Caleb Ferguson goes to Dodgers’ Injured List as Rich Hill returns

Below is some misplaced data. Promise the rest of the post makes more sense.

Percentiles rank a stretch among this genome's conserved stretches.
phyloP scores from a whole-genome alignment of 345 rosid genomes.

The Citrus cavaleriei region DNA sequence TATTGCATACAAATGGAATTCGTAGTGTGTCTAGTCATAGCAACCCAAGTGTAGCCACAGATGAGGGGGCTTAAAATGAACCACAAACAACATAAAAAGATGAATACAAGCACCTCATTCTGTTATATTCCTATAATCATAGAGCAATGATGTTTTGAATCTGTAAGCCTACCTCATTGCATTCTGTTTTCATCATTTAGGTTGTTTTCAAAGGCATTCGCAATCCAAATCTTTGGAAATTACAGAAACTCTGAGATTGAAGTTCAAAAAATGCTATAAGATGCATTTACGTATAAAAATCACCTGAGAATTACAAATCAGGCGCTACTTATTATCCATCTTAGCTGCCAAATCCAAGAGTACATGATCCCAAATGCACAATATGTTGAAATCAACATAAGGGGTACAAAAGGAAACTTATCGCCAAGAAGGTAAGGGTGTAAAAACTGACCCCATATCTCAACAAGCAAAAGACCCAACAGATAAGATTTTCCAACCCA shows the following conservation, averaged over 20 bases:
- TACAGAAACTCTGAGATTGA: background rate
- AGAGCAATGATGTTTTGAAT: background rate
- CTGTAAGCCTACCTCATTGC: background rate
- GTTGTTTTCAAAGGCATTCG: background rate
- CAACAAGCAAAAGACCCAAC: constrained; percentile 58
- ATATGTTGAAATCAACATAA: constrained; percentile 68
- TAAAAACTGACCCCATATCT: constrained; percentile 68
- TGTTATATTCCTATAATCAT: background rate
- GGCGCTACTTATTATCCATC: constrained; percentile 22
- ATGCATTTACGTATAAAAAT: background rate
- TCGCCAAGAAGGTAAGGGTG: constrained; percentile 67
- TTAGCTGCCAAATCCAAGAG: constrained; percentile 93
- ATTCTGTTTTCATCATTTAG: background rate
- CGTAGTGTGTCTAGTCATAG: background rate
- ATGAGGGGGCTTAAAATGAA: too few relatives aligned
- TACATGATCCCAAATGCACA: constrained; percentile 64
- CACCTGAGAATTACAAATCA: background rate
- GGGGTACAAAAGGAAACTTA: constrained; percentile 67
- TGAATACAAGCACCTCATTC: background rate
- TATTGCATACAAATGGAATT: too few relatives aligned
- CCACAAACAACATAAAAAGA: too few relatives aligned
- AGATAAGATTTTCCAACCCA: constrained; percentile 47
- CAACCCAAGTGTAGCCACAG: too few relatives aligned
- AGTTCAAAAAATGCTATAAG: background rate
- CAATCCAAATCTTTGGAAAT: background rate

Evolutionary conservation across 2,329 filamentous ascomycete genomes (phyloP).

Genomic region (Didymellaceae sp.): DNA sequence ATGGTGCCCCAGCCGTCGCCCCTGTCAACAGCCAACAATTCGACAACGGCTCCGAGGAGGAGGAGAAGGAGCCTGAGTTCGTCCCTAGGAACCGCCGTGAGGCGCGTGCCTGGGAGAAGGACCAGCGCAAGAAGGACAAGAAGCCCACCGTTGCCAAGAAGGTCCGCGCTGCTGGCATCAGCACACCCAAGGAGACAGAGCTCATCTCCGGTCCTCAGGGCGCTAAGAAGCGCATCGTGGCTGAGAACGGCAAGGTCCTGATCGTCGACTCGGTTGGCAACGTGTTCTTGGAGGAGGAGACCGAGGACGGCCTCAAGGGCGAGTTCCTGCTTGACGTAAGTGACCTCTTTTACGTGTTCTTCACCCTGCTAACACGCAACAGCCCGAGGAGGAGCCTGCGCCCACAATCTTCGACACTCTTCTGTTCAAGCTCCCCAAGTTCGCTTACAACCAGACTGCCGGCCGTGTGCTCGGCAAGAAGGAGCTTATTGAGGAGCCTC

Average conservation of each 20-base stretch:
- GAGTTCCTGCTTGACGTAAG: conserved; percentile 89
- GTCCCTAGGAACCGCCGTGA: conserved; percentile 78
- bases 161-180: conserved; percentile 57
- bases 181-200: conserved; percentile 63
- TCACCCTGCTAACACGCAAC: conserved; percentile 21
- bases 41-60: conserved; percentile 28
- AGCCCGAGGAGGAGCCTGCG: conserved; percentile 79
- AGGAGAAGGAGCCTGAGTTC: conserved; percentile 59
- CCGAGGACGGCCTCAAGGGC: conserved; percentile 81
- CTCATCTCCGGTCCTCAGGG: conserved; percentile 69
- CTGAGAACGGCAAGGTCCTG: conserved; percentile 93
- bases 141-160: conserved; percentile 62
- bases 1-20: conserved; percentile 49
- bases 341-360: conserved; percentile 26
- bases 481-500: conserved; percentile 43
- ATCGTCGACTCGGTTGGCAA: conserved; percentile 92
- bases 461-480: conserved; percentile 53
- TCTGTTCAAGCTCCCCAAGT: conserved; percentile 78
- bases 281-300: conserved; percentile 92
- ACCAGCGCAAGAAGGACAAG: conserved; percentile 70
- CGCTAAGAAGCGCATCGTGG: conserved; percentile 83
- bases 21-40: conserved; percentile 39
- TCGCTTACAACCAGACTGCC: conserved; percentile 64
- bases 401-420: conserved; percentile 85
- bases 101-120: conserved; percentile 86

first_imgThe flags around Ferguson were already crimson before Saturday’s outing. With Julio Urias moved to the bullpen, Ferguson appeared to be the odd man out when Hill returned. The fact that he wasn’t pitching well didn’t help.Over his first nine appearances, Ferguson allowed one run on 10 hits while striking out 12 in 10 1/3 innings. In four appearances over the week before going on the IL, Ferguson faced 17 hitters and gave up four hits, walked five and hit a batter.“I don’t know if it’s a physical thing. I don’t know if it’s a mechanical thing. I do know there’s an execution component of it,” Roberts said. “If you look at the radar gun, it’s been very consistent, coming out well. So now you layer in the execution or mechanics.“He’s got great stuff. Then you see things like hitting a right-handed batter with a breaking ball. Things like that don’t add up with what he’s capable of. You never really know (if it’s an injury). But this is the first we’ve heard of it. I’m taking it at face value.”CATCHING UPActivated from the Injured List Saturday, Russell Martin started at catcher Sunday for the first time since April 8. Austin Barnes started 14 of the 18 games in between. For Barnes, it was his most extensive playing time in the big leagues – and he looked a little worse for the wear. Barnes batted just .130 (6 for 46) with 13 strikeouts in the stretch.“I think he handled it very well,” Roberts said. “I think if we all look to the stat-line on the offensive side, probably not. But I think if you look at what he did with the pitchers, I thought he did really well. But that’s in the sense of when you’re not going well and you don’t have someone else to take on the workload, it gets more magnified. I think that sort of happened as well.”The mental and physical grind of handling so much of the responsibility likely contributed to Barnes’ offense disappearing after he started the season 8 for 19 (.421) with two home runs.“That’s a possibility but I don’t think the player will ever admit to that,” Roberts said.“No player ever wants to hear this. But I think when you’re talking about two very competent catchers, to share the workload as we envisioned when we put this roster together, that’s one benefit. Not to say he can’t do if you’re talking six out of seven or things like that. But I think there’s just something to keeping your mind and your body fresh. That’s something we did the first two weeks and I thought it worked really well.”HILL COMES OUT SWINGINGIn his first at-bat of the season, Hill lined a single into right field. He laid down a sacrifice bunt in his second at-bat, finishing the game with a 1.000 batting average – the best in the majors.“Yeah, that’s the biggest takeaway from this game,” Hill said sardonically.It’s an important takeaway for Max Muncy, who enjoys Hill’s gusto for the game in all its aspects.“Whenever anybody tells them they should add the DH to the National League, that’s my argument against it –we wouldn’t get to watch Rich bat,” Muncy said. “Whatever aspect of the game it is, he gives it everything he has.”UP NEXTDodgers (RHP Kenta Maeda, 3-2, 5.20 ERA) at Giants (RHP Jeff Samardzija, 2-1, 3.00 ERA), 6:45 p.m., SportsNet LA (where available), AM 570 LOS ANGELES – With Rich Hill ready to come off the Injured List on Sunday, something had to give.It was Caleb Ferguson’s oblique.Ferguson was placed on the IL Sunday, clearing a roster spot, after apparently injuring an oblique muscle in his left side. Ferguson faced three batters in Saturday’s game, failing to retire any of them. He walked two and gave up a single to load the bases in the eighth inning.“He felt something in his left side. Oblique-ish,” Dodgers manager Dave Roberts said before Sunday’s game. “Any time you talk about the side, the oblique, with a pitcher — or any player really — it’s a red flag.”center_img Newsroom GuidelinesNews TipsContact UsReport an Errorlast_img read more